The pursuit of the American Dream, for instance, did not doom Willy Loman’s neighbor, Ben, to a life of regret and misery; quite the contrary, Ben retired to a life of material comfort and took emotional pride in the fact that his son had become an intelligent and successful attorney. It would therefore be too simplistic to advocate an interpretation that denigrated the pursuit of the American Dream as a sole causal factor. To be sure, the text does not bear out such a narrow reading; the fact is that Willy Loman’s own personal interpretation of the American Dream, rather than the American Dream itself, led to his downfall and to his personal failures.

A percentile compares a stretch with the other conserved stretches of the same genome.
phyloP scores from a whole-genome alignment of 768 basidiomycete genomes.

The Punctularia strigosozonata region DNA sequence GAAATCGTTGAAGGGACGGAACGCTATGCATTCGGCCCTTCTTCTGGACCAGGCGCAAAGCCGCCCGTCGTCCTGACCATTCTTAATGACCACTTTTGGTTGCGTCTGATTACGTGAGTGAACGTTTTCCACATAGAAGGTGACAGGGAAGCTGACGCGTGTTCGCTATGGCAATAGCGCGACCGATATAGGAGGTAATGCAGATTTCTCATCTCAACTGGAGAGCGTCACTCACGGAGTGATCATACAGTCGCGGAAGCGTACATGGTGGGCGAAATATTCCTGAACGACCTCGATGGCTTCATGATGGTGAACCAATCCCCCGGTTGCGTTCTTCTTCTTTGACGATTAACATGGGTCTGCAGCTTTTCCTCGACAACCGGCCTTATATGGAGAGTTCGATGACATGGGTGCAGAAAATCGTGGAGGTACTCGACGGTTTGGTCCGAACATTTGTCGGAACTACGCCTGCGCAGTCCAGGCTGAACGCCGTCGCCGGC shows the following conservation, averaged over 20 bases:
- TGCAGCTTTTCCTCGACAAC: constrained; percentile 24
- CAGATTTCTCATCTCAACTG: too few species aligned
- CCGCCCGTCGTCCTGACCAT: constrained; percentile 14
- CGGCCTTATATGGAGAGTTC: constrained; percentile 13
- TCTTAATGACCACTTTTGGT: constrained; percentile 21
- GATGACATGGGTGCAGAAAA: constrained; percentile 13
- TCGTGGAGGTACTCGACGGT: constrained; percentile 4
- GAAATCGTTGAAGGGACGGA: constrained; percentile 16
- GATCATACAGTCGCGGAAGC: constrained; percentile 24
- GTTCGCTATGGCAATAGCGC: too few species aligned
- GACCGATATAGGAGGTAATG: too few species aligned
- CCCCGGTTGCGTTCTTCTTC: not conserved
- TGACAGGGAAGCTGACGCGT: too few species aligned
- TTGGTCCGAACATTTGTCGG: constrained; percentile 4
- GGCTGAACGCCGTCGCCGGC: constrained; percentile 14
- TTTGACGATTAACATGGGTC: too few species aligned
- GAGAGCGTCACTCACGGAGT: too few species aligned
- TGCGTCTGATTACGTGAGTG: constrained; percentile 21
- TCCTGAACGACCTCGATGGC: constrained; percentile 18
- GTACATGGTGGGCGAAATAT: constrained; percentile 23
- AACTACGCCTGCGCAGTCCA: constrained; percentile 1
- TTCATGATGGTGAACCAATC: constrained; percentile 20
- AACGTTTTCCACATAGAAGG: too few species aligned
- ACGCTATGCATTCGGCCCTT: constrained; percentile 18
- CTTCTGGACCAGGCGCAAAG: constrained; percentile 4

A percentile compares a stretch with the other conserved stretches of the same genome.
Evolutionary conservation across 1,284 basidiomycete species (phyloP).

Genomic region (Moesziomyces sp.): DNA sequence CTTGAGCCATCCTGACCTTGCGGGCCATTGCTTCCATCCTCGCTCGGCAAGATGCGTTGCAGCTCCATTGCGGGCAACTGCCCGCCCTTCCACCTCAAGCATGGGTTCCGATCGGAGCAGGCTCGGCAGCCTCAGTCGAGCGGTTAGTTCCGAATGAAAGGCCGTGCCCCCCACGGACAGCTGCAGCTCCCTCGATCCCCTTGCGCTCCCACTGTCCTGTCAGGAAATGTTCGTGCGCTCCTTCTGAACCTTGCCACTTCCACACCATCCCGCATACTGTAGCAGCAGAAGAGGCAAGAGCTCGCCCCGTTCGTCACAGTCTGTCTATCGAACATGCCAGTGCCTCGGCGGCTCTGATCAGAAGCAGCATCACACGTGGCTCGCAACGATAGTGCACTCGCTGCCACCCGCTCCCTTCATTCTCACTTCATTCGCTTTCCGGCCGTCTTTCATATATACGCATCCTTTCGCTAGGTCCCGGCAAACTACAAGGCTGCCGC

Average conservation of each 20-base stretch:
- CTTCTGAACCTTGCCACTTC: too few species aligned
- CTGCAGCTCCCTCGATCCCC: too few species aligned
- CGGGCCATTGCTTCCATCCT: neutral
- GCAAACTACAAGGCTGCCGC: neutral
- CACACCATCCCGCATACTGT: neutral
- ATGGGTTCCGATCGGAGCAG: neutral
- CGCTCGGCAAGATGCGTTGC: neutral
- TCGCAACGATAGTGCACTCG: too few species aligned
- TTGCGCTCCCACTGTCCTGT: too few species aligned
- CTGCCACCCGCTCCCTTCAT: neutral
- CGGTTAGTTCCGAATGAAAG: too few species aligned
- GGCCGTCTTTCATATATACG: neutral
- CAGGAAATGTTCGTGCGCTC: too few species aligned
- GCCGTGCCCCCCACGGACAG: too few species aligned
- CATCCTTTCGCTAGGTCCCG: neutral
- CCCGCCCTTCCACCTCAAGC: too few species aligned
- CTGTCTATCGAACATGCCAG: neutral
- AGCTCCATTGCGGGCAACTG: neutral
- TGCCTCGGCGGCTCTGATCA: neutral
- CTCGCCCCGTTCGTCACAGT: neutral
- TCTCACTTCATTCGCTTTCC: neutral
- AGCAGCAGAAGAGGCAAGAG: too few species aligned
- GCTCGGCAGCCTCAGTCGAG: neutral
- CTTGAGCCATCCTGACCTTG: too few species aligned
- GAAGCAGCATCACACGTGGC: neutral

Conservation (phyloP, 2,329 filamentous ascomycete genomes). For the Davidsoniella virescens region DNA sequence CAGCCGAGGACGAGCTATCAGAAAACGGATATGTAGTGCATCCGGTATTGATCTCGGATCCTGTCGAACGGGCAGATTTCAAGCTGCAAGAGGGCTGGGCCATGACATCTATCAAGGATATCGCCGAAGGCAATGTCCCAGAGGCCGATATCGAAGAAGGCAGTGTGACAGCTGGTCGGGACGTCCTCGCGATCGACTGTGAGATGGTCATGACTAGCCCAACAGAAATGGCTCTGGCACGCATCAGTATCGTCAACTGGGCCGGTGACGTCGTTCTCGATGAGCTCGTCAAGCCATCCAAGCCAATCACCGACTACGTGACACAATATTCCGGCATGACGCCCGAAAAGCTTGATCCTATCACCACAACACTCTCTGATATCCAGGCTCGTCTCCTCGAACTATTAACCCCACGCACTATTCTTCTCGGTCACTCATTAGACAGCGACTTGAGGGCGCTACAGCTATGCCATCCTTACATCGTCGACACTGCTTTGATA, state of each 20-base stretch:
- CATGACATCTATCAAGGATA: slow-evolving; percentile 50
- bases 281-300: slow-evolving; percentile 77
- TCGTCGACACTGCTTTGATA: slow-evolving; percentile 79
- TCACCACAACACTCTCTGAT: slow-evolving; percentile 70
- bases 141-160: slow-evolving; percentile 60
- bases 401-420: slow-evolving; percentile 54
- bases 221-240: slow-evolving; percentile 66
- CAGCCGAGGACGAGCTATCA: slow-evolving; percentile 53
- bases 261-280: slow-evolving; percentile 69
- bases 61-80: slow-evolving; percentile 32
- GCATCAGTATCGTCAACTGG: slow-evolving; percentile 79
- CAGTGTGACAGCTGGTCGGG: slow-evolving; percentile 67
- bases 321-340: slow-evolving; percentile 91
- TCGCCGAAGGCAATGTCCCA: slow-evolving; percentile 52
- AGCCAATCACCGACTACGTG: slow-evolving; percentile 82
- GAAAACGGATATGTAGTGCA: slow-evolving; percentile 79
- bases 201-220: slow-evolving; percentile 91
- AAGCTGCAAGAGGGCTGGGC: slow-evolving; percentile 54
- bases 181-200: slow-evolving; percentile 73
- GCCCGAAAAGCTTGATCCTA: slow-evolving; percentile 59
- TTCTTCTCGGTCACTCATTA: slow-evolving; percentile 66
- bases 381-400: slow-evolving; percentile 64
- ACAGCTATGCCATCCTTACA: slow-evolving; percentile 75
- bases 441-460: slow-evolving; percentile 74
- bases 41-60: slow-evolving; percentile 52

As a preliminary matter, Willy Loman viewed the American Dream as a sort of hoax that the clever played on their fellow citizens. Wealth and success were obtained by misdirection, by charm, rather than through hard work and sincere relationships with other people. Early on in the play he proclaims that charm is the superior virtue, rather than talent or hard work, by stating “The man who makes an appearance in the business world, the man who creates personal interest, is the man who gets ahead. Be liked and you will never want”.